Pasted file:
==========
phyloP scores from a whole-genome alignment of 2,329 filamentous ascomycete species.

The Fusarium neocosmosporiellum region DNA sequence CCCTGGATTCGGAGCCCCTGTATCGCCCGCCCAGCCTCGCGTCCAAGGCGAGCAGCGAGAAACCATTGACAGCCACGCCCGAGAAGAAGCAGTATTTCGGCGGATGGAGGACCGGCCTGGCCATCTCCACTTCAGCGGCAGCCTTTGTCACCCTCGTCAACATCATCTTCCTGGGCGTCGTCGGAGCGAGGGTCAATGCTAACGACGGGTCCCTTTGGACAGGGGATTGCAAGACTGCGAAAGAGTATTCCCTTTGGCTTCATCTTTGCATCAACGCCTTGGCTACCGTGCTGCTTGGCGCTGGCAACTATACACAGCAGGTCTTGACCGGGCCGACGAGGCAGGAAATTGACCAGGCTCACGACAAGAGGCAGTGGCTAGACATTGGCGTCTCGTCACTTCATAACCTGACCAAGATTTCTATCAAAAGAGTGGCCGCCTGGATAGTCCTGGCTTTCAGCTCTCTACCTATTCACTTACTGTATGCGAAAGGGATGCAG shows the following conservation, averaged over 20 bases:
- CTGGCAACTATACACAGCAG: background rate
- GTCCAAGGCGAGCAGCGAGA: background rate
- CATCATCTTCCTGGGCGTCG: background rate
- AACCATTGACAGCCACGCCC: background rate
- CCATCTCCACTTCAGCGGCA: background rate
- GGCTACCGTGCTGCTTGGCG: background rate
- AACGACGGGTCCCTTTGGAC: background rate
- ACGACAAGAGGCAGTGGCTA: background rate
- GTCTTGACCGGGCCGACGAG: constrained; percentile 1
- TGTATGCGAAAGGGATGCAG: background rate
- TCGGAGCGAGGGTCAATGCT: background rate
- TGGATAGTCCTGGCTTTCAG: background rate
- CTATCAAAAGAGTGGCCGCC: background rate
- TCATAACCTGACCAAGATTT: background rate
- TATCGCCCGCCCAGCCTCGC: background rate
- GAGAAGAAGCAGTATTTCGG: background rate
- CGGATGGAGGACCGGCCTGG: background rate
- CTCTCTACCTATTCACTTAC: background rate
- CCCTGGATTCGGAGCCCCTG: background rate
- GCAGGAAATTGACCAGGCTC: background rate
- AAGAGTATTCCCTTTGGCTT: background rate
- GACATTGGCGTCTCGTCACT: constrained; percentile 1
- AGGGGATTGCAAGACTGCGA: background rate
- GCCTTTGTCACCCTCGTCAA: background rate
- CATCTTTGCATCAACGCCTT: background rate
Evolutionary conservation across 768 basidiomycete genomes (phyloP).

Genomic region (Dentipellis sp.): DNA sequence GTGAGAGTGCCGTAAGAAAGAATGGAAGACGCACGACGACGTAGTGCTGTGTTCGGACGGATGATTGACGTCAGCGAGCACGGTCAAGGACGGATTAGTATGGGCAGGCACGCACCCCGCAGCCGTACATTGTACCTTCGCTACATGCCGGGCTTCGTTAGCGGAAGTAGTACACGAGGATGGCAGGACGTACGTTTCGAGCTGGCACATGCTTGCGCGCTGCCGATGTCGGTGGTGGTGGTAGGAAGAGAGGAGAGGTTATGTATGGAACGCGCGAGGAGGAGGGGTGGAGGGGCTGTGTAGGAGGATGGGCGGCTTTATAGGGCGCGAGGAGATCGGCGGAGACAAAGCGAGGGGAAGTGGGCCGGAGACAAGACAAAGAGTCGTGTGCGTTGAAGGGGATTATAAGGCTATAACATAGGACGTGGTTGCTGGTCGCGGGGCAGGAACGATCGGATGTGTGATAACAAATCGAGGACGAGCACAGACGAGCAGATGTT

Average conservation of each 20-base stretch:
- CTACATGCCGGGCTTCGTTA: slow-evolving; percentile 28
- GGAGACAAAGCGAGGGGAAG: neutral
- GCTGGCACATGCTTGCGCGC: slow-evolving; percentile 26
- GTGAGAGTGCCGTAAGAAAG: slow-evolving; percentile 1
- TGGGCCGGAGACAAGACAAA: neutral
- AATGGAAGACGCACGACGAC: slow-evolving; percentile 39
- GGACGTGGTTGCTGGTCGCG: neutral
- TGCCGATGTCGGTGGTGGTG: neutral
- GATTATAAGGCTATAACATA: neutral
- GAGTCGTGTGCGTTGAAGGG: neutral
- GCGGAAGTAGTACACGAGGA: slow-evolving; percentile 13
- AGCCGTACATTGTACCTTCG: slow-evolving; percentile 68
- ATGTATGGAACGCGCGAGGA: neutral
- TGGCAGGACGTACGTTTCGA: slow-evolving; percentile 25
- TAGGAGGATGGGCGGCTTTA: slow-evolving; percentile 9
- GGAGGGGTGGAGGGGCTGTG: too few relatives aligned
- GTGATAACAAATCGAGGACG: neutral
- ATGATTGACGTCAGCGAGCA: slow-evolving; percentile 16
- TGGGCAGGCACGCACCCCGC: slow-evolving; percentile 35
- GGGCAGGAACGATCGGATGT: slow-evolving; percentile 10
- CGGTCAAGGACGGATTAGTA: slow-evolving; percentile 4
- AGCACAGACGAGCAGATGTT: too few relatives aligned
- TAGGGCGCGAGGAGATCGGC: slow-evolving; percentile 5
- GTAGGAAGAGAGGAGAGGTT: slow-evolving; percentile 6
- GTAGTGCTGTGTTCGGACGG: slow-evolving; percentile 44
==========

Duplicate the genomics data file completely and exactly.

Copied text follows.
phyloP scores from a whole-genome alignment of 2,329 filamentous ascomycete species.

The Fusarium neocosmosporiellum region DNA sequence CCCTGGATTCGGAGCCCCTGTATCGCCCGCCCAGCCTCGCGTCCAAGGCGAGCAGCGAGAAACCATTGACAGCCACGCCCGAGAAGAAGCAGTATTTCGGCGGATGGAGGACCGGCCTGGCCATCTCCACTTCAGCGGCAGCCTTTGTCACCCTCGTCAACATCATCTTCCTGGGCGTCGTCGGAGCGAGGGTCAATGCTAACGACGGGTCCCTTTGGACAGGGGATTGCAAGACTGCGAAAGAGTATTCCCTTTGGCTTCATCTTTGCATCAACGCCTTGGCTACCGTGCTGCTTGGCGCTGGCAACTATACACAGCAGGTCTTGACCGGGCCGACGAGGCAGGAAATTGACCAGGCTCACGACAAGAGGCAGTGGCTAGACATTGGCGTCTCGTCACTTCATAACCTGACCAAGATTTCTATCAAAAGAGTGGCCGCCTGGATAGTCCTGGCTTTCAGCTCTCTACCTATTCACTTACTGTATGCGAAAGGGATGCAG shows the following conservation, averaged over 20 bases:
- CTGGCAACTATACACAGCAG: background rate
- GTCCAAGGCGAGCAGCGAGA: background rate
- CATCATCTTCCTGGGCGTCG: background rate
- AACCATTGACAGCCACGCCC: background rate
- CCATCTCCACTTCAGCGGCA: background rate
- GGCTACCGTGCTGCTTGGCG: background rate
- AACGACGGGTCCCTTTGGAC: background rate
- ACGACAAGAGGCAGTGGCTA: background rate
- GTCTTGACCGGGCCGACGAG: constrained; percentile 1
- TGTATGCGAAAGGGATGCAG: background rate
- TCGGAGCGAGGGTCAATGCT: background rate
- TGGATAGTCCTGGCTTTCAG: background rate
- CTATCAAAAGAGTGGCCGCC: background rate
- TCATAACCTGACCAAGATTT: background rate
- TATCGCCCGCCCAGCCTCGC: background rate
- GAGAAGAAGCAGTATTTCGG: background rate
- CGGATGGAGGACCGGCCTGG: background rate
- CTCTCTACCTATTCACTTAC: background rate
- CCCTGGATTCGGAGCCCCTG: background rate
- GCAGGAAATTGACCAGGCTC: background rate
- AAGAGTATTCCCTTTGGCTT: background rate
- GACATTGGCGTCTCGTCACT: constrained; percentile 1
- AGGGGATTGCAAGACTGCGA: background rate
- GCCTTTGTCACCCTCGTCAA: background rate
- CATCTTTGCATCAACGCCTT: background rate
Evolutionary conservation across 768 basidiomycete genomes (phyloP).

Genomic region (Dentipellis sp.): DNA sequence GTGAGAGTGCCGTAAGAAAGAATGGAAGACGCACGACGACGTAGTGCTGTGTTCGGACGGATGATTGACGTCAGCGAGCACGGTCAAGGACGGATTAGTATGGGCAGGCACGCACCCCGCAGCCGTACATTGTACCTTCGCTACATGCCGGGCTTCGTTAGCGGAAGTAGTACACGAGGATGGCAGGACGTACGTTTCGAGCTGGCACATGCTTGCGCGCTGCCGATGTCGGTGGTGGTGGTAGGAAGAGAGGAGAGGTTATGTATGGAACGCGCGAGGAGGAGGGGTGGAGGGGCTGTGTAGGAGGATGGGCGGCTTTATAGGGCGCGAGGAGATCGGCGGAGACAAAGCGAGGGGAAGTGGGCCGGAGACAAGACAAAGAGTCGTGTGCGTTGAAGGGGATTATAAGGCTATAACATAGGACGTGGTTGCTGGTCGCGGGGCAGGAACGATCGGATGTGTGATAACAAATCGAGGACGAGCACAGACGAGCAGATGTT

Average conservation of each 20-base stretch:
- CTACATGCCGGGCTTCGTTA: slow-evolving; percentile 28
- GGAGACAAAGCGAGGGGAAG: neutral
- GCTGGCACATGCTTGCGCGC: slow-evolving; percentile 26
- GTGAGAGTGCCGTAAGAAAG: slow-evolving; percentile 1
- TGGGCCGGAGACAAGACAAA: neutral
- AATGGAAGACGCACGACGAC: slow-evolving; percentile 39
- GGACGTGGTTGCTGGTCGCG: neutral
- TGCCGATGTCGGTGGTGGTG: neutral
- GATTATAAGGCTATAACATA: neutral
- GAGTCGTGTGCGTTGAAGGG: neutral
- GCGGAAGTAGTACACGAGGA: slow-evolving; percentile 13
- AGCCGTACATTGTACCTTCG: slow-evolving; percentile 68
- ATGTATGGAACGCGCGAGGA: neutral
- TGGCAGGACGTACGTTTCGA: slow-evolving; percentile 25
- TAGGAGGATGGGCGGCTTTA: slow-evolving; percentile 9
- GGAGGGGTGGAGGGGCTGTG: too few relatives aligned
- GTGATAACAAATCGAGGACG: neutral
- ATGATTGACGTCAGCGAGCA: slow-evolving; percentile 16
- TGGGCAGGCACGCACCCCGC: slow-evolving; percentile 35
- GGGCAGGAACGATCGGATGT: slow-evolving; percentile 10
- CGGTCAAGGACGGATTAGTA: slow-evolving; percentile 4
- AGCACAGACGAGCAGATGTT: too few relatives aligned
- TAGGGCGCGAGGAGATCGGC: slow-evolving; percentile 5
- GTAGGAAGAGAGGAGAGGTT: slow-evolving; percentile 6
- GTAGTGCTGTGTTCGGACGG: slow-evolving; percentile 44